UBC Theses and Dissertations

UBC Theses Logo

UBC Theses and Dissertations

Self-management strategies for maintaining weight loss Trentadue, Bonnie Lee 1978

Your browser doesn't seem to have a PDF viewer, please download the PDF to view this item.

Item Metadata

Download

Media
831-UBC_1978_A8 T75.pdf [ 3.24MB ]
Metadata
JSON: 831-1.0094453.json
JSON-LD: 831-1.0094453-ld.json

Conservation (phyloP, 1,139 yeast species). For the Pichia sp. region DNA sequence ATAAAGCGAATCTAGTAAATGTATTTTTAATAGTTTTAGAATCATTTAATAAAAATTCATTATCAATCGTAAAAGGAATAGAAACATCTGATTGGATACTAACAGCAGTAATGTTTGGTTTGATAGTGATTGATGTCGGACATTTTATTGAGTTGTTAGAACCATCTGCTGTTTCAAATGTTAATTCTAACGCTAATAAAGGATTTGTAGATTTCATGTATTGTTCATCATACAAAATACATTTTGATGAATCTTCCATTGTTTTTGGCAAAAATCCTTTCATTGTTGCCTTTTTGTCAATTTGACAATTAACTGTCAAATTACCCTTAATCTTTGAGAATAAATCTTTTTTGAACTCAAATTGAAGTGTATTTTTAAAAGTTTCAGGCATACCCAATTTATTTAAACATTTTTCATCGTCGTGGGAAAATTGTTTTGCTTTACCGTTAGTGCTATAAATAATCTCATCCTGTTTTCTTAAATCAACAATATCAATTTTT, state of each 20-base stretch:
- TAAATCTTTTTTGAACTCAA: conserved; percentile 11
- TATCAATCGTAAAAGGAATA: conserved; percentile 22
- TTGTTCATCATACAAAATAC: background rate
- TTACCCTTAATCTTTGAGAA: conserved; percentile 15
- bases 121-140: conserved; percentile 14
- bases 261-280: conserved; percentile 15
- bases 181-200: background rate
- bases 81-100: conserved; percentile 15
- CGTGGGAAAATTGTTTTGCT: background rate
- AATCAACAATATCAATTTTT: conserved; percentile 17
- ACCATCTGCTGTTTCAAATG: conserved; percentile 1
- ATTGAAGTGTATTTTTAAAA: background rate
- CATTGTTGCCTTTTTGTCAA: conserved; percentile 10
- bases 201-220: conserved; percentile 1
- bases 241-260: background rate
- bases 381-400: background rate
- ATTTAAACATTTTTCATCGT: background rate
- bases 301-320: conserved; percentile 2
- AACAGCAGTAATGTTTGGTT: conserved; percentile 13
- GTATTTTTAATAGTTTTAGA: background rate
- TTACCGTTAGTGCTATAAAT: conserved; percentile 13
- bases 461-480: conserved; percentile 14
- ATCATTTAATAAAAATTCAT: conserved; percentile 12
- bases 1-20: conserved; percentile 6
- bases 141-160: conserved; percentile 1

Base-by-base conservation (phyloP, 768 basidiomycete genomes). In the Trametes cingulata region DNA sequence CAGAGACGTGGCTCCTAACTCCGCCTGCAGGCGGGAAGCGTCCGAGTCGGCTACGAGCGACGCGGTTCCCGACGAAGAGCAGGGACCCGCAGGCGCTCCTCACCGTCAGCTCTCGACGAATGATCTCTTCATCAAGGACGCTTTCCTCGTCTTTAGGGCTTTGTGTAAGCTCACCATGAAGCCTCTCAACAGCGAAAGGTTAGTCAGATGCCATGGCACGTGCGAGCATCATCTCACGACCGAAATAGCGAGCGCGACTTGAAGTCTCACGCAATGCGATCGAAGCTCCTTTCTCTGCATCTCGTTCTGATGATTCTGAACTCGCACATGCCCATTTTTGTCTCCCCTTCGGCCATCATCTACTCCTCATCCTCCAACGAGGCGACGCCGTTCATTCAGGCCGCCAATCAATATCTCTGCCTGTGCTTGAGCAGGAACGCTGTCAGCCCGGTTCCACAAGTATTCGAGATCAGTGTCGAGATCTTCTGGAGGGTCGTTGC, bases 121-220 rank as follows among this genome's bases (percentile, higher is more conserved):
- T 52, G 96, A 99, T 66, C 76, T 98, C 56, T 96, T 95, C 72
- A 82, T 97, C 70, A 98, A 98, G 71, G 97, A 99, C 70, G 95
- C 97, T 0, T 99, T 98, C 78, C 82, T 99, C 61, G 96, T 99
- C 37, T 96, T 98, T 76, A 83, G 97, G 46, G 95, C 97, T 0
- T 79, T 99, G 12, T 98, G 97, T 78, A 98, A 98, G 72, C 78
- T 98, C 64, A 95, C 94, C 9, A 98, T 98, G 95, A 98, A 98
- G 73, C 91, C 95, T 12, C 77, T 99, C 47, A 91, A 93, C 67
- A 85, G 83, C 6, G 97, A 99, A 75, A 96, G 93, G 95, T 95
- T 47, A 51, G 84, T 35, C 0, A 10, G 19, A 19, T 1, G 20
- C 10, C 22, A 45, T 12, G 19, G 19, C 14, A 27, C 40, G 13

RDF/XML (Pretty): 831-1.0094453-rdf.xml
RDF/JSON: 831-1.0094453-rdf.json
Turtle: 831-1.0094453-turtle.txt
N-Triples: 831-1.0094453-rdf-ntriples.txt
Original Record: 831-1.0094453-source.json
Full Text
831-1.0094453-fulltext.txt
Citation
831-1.0094453.ris

Full Text